The BAFTAs are Britain's version of the Oscars. Each year we have a special BAFTA ceremony where awards are given for acting and to other people who have helped to make films and TV programmes. This week the Queen was given a BAFTA for her support of the British film and television industry - with lots of jokes about her performance as a "Bond girl" in the Olympics opening ceremony. She was the star of a short film where James Bond collected her at Buckingham Palace and then apparently parachuted out of a helicopter into the Olympic Stadium.
Actor Kenneth Branagh, handing her the award, said: "Several of my colleagues here tonight want you to know that should you wish to take it further into the world of British films that they have a number of scripts with them here this evening."
Pink Floyd's Dark Side Of The Moon is one of the world's best-selling albums. It was released in 1973, and remained in the pop charts until 1988, selling around 50 million copies.
British playwright Sir Tom Stoppard has been thinking about creating a play around the album since it was released. Now he's written a radio play which will be broadcast during the August bank holiday on public broadcast radio. The album will be played in full during the performance, which tells the story of a young couple.
"This is... I think, the first time anything like this has been done on radio," said Sir Tom.
There is a tradition in the UK of playing jokes and tricks on April 1. Newspaper readers have to look carefully to spot the silly stories, and even Google launched something called Google Nose, where people were told they could smell things on their computer screens.
This year's silly stories included Virgin Airlines introducing a glass-bottomed plane, and the Guardian said it had created its own "smart glasses" so readers could see reviews of restaurants they were close to. One newspaper said that Rolling Stones Mick Jagger and Ronnie Wood had gone camping in the snow to prepare for their appearance at the Glastonbury festival.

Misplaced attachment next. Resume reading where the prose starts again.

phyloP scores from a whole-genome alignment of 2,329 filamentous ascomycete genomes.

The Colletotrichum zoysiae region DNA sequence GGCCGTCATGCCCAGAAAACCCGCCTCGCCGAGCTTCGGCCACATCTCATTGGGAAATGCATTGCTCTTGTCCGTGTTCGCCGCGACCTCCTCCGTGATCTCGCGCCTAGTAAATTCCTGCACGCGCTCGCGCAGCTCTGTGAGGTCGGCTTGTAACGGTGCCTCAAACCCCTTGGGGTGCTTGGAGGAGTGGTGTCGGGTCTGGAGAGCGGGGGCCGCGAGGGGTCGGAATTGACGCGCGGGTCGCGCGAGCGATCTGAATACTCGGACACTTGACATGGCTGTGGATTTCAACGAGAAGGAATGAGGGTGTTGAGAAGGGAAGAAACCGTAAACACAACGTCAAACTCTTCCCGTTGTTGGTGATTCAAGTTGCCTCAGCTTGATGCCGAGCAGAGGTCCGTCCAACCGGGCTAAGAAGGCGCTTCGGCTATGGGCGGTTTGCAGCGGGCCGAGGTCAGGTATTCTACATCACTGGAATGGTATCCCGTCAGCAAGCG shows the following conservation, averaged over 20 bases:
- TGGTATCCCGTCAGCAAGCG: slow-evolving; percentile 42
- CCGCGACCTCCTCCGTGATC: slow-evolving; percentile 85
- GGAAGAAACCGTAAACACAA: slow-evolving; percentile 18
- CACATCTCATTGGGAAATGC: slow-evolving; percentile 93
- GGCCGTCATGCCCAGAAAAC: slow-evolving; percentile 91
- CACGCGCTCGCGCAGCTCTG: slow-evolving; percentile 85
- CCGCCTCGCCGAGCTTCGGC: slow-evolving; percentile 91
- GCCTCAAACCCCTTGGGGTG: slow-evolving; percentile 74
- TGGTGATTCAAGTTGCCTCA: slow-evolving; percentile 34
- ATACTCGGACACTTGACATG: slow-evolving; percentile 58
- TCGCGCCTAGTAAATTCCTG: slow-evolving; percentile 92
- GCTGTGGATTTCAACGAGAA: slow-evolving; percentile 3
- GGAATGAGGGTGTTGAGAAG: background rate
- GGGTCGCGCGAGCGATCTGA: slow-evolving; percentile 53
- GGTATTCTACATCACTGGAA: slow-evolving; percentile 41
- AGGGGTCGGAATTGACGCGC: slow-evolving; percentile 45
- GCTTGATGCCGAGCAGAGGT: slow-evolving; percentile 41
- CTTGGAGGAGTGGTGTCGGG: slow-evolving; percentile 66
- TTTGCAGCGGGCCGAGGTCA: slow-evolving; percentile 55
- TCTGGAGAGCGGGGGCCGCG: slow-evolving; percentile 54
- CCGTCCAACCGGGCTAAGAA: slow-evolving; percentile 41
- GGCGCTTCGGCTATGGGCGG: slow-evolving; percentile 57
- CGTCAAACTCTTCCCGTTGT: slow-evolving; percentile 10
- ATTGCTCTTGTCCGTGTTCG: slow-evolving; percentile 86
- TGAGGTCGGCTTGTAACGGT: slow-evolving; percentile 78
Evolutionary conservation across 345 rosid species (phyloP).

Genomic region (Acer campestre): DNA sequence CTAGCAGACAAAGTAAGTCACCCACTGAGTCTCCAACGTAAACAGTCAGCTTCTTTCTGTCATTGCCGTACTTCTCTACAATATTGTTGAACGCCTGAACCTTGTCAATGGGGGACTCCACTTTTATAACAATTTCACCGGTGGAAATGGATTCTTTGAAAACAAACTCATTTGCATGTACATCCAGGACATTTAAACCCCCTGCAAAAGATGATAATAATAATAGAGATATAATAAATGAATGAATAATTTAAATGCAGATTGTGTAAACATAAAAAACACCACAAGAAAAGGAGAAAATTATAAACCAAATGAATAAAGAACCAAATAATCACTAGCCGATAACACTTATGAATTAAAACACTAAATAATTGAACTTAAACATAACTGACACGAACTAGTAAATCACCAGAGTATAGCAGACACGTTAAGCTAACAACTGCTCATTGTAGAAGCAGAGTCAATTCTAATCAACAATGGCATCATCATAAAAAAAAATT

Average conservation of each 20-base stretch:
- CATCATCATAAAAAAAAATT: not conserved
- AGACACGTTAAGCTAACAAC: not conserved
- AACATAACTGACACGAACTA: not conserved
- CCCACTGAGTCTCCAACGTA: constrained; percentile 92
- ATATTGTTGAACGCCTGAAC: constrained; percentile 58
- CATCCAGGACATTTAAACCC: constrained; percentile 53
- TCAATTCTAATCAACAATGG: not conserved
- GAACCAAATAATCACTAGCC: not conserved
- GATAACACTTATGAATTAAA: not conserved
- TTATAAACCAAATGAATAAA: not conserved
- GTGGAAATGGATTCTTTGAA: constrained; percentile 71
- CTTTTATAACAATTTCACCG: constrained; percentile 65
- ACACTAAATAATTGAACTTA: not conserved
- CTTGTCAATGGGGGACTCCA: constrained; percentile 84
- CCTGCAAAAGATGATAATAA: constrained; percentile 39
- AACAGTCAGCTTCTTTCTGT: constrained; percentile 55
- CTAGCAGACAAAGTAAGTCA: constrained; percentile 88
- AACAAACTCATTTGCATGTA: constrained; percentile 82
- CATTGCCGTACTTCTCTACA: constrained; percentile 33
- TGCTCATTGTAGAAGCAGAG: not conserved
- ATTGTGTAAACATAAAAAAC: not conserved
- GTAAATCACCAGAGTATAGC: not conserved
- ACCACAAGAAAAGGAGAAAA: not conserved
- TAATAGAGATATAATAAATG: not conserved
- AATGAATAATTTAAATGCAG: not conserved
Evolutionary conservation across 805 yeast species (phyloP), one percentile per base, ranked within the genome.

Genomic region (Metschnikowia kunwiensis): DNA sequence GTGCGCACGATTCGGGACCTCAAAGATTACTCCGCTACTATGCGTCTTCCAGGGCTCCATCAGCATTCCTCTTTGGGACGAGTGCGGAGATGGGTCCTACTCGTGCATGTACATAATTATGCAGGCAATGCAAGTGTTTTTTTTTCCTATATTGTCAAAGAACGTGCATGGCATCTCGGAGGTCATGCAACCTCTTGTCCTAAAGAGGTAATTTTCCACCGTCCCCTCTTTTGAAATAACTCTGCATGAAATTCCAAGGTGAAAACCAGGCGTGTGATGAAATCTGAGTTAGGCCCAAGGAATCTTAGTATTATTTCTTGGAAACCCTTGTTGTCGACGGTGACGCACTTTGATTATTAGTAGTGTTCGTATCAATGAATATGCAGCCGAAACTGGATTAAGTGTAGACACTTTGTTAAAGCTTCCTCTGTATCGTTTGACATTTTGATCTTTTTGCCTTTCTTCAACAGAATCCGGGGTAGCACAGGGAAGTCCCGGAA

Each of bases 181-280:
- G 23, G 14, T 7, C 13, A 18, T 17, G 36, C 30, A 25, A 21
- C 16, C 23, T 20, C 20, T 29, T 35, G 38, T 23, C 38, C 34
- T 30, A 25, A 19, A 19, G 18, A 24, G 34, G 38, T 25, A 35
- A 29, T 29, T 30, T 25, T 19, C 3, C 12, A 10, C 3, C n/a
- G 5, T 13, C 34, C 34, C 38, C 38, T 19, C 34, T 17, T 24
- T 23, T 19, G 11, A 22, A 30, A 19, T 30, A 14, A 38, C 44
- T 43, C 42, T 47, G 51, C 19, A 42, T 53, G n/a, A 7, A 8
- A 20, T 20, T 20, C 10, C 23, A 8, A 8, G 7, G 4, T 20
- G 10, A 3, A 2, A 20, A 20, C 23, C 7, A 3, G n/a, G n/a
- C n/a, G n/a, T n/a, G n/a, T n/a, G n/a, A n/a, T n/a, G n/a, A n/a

The trouble is that some silly stories turned out to be true. In one, the Prime Minister rescued a sheep from a bog. In another, the Times reported that NASA was planning to catch an asteroid in a giant bag and tow it to the Moon.
The biggest story of the week in the UK has been the trial of a mother and father whose children died in a house fire. It was a very complicated story because the father, Mick Philpott, was living in the house with his wife and girlfriend and their 11 children before the fire. Their living arrangements were so unusual that they had appeared on TV.
Philpott decided to set fire to the house after his girlfriend moved out with their five children. He wanted to get the children back and decided to set fire to the house and blame it on his girlfriend. He hoped to be seen as a hero for rescuing his six children.
Philpott got his wife and his best friend to help in the plan. Very sadly, the fire was so fierce that they could not rescue the children who were sleeping in the house, and they died. Philpott has been sentenced to life imprisonment, and his wife and friend to 17 years in prison. People have been horrified by Philpott's actions.